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Choosing (or building) your ideal garden barbecue

Barbecued food. Photograph by marsy

The clocks have gone forward and British Summer Time is officially here, so lock away those winter clothes! Well actually, don't, because it's still freezing, but you can at least get ready to embrace the warmer weather by preparing your garden for one of the best summer traditions - the barbecue.

Brits can barbecue in even the smallest of backyards, and the range of barbecues on offer from DIY stores and even high street retailers such as Debenhams caters for every need. Broadly you have two choices: buy a ready-made barbecue or build your own as a permanent fixture in your garden. There are different choices to be made for each, so we'll go through some of those here.

Bought barbecues

The coal barbecue is the most commonly used, because you have the best choice in terms of sizes, and getting fuel is usually a simple case of popping to your local shop. The type you choose depends on how much space you have: wagon styles provide you with a useful preparation area, but round kettle barbecues are more compact. If you don't want your barbecue to be taking up vital garden space when you're not using it, then think about a piccolino barbecue - it's a kettle-style which has short legs so you can get it out and place it on an existing table when you need it.

If you have more space, then you might want to think about gas-powered barbecues. The main advantage here is that they are ready to cook more or less as soon as you fire them up, and if you're doing a long stint at the grill you don't need to worry about when to add more fuel like you do with coal. However, the gas cylinders do take up space and have to be stored safely, so that's something to think about.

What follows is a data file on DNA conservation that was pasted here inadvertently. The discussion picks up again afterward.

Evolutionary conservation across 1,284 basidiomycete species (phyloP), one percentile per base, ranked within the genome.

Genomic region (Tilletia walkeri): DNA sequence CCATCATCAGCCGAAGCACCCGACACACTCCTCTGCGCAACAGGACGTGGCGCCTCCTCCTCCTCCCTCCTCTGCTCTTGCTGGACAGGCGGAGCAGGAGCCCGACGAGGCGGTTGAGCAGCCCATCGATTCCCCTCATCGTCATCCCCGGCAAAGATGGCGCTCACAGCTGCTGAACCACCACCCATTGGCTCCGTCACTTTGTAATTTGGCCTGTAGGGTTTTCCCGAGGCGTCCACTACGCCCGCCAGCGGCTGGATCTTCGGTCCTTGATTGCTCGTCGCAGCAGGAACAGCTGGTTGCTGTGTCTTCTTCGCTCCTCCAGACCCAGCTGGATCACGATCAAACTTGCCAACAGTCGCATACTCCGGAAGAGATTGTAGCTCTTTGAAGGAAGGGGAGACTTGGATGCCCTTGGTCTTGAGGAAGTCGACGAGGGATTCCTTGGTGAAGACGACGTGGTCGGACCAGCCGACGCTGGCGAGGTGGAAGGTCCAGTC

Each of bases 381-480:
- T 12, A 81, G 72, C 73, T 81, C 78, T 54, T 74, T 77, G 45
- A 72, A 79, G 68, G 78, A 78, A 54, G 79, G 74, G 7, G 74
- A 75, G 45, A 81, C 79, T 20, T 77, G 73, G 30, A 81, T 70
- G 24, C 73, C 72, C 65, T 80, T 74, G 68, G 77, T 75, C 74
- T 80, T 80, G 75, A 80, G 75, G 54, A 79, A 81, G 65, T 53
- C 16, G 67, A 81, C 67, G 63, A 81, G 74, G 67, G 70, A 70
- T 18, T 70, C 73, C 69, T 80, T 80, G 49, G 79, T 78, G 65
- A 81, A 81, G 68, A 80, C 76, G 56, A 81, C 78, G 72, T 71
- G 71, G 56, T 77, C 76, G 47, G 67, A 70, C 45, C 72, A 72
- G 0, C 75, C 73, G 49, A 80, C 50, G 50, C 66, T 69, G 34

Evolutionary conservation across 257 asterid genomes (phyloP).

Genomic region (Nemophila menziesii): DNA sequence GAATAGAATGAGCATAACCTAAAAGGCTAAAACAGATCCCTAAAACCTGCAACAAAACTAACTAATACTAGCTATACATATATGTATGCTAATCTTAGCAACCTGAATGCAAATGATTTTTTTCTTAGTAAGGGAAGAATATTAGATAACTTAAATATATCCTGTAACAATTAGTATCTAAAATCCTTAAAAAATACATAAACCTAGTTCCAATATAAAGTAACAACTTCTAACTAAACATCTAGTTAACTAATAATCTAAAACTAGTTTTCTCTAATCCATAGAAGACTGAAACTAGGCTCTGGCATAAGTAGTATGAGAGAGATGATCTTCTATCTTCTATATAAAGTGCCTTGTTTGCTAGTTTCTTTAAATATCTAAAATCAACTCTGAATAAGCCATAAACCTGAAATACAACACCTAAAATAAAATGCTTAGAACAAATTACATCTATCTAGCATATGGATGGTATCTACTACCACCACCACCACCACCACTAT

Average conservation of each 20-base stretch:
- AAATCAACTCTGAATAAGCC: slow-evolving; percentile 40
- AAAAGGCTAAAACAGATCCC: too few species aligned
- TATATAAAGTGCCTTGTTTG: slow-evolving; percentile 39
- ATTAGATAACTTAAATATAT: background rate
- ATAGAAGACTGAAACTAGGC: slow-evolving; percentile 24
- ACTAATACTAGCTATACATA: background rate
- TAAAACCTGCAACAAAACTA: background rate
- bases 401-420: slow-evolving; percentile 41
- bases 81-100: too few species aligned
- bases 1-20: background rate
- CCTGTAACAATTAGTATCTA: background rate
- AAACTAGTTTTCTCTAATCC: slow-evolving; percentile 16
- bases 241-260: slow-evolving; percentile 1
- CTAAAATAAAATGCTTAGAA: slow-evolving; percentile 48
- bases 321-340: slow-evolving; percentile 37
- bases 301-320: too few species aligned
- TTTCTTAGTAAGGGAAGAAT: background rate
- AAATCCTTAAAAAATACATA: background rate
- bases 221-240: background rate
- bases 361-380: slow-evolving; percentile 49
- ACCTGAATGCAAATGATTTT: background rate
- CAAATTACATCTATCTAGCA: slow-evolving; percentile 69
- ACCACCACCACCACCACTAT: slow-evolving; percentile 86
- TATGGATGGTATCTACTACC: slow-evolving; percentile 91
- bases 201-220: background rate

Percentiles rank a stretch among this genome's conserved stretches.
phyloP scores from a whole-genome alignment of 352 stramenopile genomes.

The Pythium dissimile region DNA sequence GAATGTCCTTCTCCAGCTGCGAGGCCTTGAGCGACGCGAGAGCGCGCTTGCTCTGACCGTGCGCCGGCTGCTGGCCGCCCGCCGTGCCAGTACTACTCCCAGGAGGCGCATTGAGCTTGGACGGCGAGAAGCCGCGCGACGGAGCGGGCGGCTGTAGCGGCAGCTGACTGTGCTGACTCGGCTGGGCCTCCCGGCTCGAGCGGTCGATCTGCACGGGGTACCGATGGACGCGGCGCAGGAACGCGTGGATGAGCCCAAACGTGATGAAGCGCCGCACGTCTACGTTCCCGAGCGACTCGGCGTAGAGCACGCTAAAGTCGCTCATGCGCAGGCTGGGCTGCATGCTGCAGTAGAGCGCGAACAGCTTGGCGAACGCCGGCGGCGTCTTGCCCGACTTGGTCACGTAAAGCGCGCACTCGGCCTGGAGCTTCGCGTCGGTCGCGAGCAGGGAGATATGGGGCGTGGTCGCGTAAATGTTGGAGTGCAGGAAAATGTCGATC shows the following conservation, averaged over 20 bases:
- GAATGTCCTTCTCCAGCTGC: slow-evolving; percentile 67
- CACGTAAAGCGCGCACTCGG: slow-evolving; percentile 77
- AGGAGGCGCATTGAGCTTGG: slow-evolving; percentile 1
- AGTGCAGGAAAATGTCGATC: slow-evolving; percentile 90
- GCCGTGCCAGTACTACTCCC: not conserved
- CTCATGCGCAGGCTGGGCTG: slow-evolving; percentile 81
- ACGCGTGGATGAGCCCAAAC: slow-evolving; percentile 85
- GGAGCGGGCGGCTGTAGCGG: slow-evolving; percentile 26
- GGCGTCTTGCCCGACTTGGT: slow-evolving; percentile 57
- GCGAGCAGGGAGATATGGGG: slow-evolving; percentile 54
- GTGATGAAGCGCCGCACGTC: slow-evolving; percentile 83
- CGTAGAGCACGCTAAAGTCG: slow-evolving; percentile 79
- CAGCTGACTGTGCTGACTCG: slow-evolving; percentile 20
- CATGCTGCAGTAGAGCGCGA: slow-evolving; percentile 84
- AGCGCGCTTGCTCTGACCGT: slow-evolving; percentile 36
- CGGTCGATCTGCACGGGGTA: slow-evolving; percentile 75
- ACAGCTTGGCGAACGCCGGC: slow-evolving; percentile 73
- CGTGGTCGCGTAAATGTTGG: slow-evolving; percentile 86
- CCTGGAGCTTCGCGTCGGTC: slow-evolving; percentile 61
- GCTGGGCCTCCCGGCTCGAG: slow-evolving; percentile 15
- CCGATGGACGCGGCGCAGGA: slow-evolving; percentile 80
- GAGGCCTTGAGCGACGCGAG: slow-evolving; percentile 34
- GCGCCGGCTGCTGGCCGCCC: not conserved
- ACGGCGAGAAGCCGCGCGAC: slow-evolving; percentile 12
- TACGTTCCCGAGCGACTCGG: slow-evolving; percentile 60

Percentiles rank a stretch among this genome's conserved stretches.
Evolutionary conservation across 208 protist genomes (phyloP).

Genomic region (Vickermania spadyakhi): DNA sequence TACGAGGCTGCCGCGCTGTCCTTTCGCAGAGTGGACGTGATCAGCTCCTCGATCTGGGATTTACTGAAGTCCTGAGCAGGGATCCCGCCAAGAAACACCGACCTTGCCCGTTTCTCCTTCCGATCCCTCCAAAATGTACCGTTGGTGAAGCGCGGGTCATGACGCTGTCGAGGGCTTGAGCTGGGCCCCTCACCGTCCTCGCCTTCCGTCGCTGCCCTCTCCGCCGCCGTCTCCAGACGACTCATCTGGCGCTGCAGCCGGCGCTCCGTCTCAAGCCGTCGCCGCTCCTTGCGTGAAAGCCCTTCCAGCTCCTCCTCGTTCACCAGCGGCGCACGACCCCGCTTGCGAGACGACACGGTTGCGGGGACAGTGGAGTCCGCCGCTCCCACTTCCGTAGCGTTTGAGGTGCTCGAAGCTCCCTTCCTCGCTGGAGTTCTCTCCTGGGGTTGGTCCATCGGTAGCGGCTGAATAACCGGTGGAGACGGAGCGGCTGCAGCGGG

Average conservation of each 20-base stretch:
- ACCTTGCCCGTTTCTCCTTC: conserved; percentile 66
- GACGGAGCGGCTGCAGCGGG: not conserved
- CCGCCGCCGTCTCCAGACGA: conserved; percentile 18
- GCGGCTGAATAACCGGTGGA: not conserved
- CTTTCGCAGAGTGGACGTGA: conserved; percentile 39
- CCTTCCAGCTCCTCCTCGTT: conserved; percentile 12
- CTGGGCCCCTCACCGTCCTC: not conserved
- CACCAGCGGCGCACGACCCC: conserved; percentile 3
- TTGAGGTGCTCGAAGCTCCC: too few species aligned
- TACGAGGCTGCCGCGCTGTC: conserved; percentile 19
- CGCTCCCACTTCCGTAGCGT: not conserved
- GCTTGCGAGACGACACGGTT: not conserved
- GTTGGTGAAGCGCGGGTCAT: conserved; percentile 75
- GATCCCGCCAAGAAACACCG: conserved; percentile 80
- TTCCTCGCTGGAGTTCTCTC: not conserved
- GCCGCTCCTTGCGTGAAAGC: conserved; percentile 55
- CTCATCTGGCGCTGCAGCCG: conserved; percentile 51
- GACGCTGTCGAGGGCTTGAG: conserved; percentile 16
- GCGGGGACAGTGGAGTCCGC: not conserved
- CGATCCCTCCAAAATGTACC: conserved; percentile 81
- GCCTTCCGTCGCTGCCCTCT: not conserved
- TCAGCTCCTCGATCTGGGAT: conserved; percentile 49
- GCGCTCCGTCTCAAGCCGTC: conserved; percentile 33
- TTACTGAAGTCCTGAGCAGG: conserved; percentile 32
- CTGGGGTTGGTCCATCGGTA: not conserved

One interesting alternative is a wood-burning barbecue. Woods such as hickory, oak or even branches from your garden apple tree will infuse your food with smoky flavours that will elevate your barbecues above those of your friends and neighbours. Wood-burning barbecues can also double up as chimeneas, which means that even when the cooking is done you can be kept warm by a controlled garden fire on cool summer nights.

Build your own

For a simple wood or coal-fired grill, it's actually really easy to build your own attractive brick barbecue. You'll need to lay a slab if you're going on to grass (advice on that is available here), then it's just a case of getting a plan together of how you want it to take shape.

One tip: buy your grills first then build your barbecue around their size - trying to find grills to fit a barbecue you've just built can be problematic! Give thought to what you want in there in terms of grill space and ledges which could be used for warming or storage, and in the interests of getting it right first time, take some time to try out your design by stacking the bricks without the mortar to see if it all works. Oh, and remember to use fire-proof bricks!

Photo credit: marsy at Freeimages




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